Approximately half of patients with cancer will experience constipation, ranging in severity from slight discomfort to impaction. It is a common adverse effect of some treatments, such as opioid-based therapy. In these cases, it is referred to as opioid-induced constipation (OIC). However, it may also occur as a chronic condition in patients who are not receiving opioid-based therapy. “OIC can be a challenge for clinicians to treat and can result in serious medical complications and negatively affect quality of life and pain management,” stated the authors of the ONS Guidelines article describing the new guidelines and published in Oncology Nursing Forum.1

Developed by an ONS Guidelines panel that included oncology nurses at all levels of practice, a gastroenterologist, a registered dietitian, and a patient representative, these guidelines were based on updates of 2 systematic reviews, each dealing with either OIC or chronic idiopathic constipation.2,3

Regarding the necessity for these guidelines, the Panel stated, “Despite the prevalence of non-opioid–related constipation and OIC and the available clinical practice guidelines, there remains a need for management strategies for patients with constipation. Continuing education and practice improvement focused on management for patients at risk for and experiencing constipation is needed.”1

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Each recommendation was rated as strong, conditional, or representing a research/knowledge gap, reflecting the consensus of the ONS Guidelines panel regarding the benefits and harms, as well as the values and preferences, associated with the proposed intervention. In addition, the level of the evidence associated with each recommendation was rated on a scale of very low to high.

Fundamental to these guidelines is an overarching recommendation specifying that, in general, constipation in patients with cancer should be managed with a stepwise approach involving use of pharmacologic interventions only in situations where lifestyle practice education and laxatives are not effective.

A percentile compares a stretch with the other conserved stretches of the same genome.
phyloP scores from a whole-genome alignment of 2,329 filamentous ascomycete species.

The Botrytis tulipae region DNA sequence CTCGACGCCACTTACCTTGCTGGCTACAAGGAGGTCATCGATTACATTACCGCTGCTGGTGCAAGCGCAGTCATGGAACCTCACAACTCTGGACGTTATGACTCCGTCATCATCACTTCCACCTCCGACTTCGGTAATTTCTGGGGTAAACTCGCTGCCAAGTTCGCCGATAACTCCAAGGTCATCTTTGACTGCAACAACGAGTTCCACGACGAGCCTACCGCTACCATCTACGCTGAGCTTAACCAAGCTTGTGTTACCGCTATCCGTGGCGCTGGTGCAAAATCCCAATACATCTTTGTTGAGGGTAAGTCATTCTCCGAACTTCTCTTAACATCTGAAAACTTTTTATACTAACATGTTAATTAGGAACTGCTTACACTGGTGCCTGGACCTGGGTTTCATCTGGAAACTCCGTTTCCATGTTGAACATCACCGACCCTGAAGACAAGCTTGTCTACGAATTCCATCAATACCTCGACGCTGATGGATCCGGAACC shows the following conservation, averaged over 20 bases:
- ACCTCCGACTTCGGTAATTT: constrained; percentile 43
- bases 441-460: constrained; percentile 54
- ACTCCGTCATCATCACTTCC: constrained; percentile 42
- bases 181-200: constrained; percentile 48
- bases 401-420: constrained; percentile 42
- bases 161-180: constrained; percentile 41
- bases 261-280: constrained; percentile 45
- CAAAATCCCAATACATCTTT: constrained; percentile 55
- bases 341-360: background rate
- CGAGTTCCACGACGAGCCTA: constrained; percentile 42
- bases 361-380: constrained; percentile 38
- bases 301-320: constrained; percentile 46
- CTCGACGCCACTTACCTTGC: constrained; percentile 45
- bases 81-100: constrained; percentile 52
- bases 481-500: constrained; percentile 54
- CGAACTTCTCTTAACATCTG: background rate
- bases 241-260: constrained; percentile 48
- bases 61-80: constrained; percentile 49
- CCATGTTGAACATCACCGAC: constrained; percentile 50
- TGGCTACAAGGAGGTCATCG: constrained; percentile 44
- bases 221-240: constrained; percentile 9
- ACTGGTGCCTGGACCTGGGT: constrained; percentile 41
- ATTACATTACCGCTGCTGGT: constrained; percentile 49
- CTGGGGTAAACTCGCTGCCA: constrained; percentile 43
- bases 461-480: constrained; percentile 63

Regarding prevention and treatment of OIC, the ONS Guidelines panel stated in a “good practice statement” that patients should be educated about lifestyle practices — such as increased dietary fiber, water intake, and exercise — that can help prevent OIC prior to initiation of opioid therapy.

In addition, the Guidelines offer the following recommendations:

  • For those patients who place a greater emphasis on preventing OIC, a prophylactic, laxative-based, bowel regimen plus lifestyle practice education is suggested over lifestyle practice education alone (strength: conditional; level of evidence: low)
  • For patients with OIC, use of osmotic or stimulant laxatives in combination with lifestyle practice education was recommended over lifestyle practice education alone (strength: strong; level of evidence: moderate)
  • For patients with OIC, use of osmotic polyethylene glycol (PEG) laxatives in combination with lifestyle practice education was suggested over lifestyle practice education alone (strength: conditional; level of evidence: low)

In the case of OIC not responsive to a bowel regimen, the Guidelines suggest using a peripherally acting µ-opioid receptor antagonist (PAMORA), such as naldemedine, methylnaltrexone, or naloxegol, in combination with a bowel regimen. Strength of the recommendation for naldemedine is strong and level of evidence is moderate, but are conditional and very low, respectively, for the other 2 PAMORAs.

Regarding the management of non-opioid–related constipation, the Guidelines suggested use of osmotic or stimulant laxatives in combination with lifestyle practice education over lifestyle practice education alone (strength: conditional; level of evidence: moderate).

Identified research/knowledge gaps for which evaluation within the context of a clinical trial was recommended include prucalopride, a selective 5-HT₄ receptor agonist; lubiprostone, a chloride channel activator; and linaclotide, a selective guanylate cyclase C receptor agonist, for OIC not responsive to a bowel regimen; and the use of acupuncture and electroacupuncture for non-opioid–related cancer constipation.

In summarizing the clinical implications of these guidelines, the ONS Guidelines panel emphasized that “now is the time to move this evidence into practice.”1


1. Rogers B, Ginex PK, Anbari A, et al. ONS guidelines™ for opioid-induced and non-opioid-related cancer constipation. Oncol Nurs Forum. 2020;47(6):671-691. doi:10.1188/20.ONF.671-691

2. Hanson B, Siddique SM, Scarlett Y, Sultan S; American Gastroenterological Association Institute Clinical Guidelines Committee. American Gastroenterological Association Institute technical review on the medical management of opioid-induced constipation. Gastroenterology. 2019;156(1):229-253. doi:10.1053/j.gastro.2018.08.018

3. Ford AC, Suares NC. Effect of laxatives and pharmacological therapies in chronic idiopathic constipation: systematic review and meta-analysis. Gut. 2011;60(2):209-218. doi:10.1136/gut.2010.227132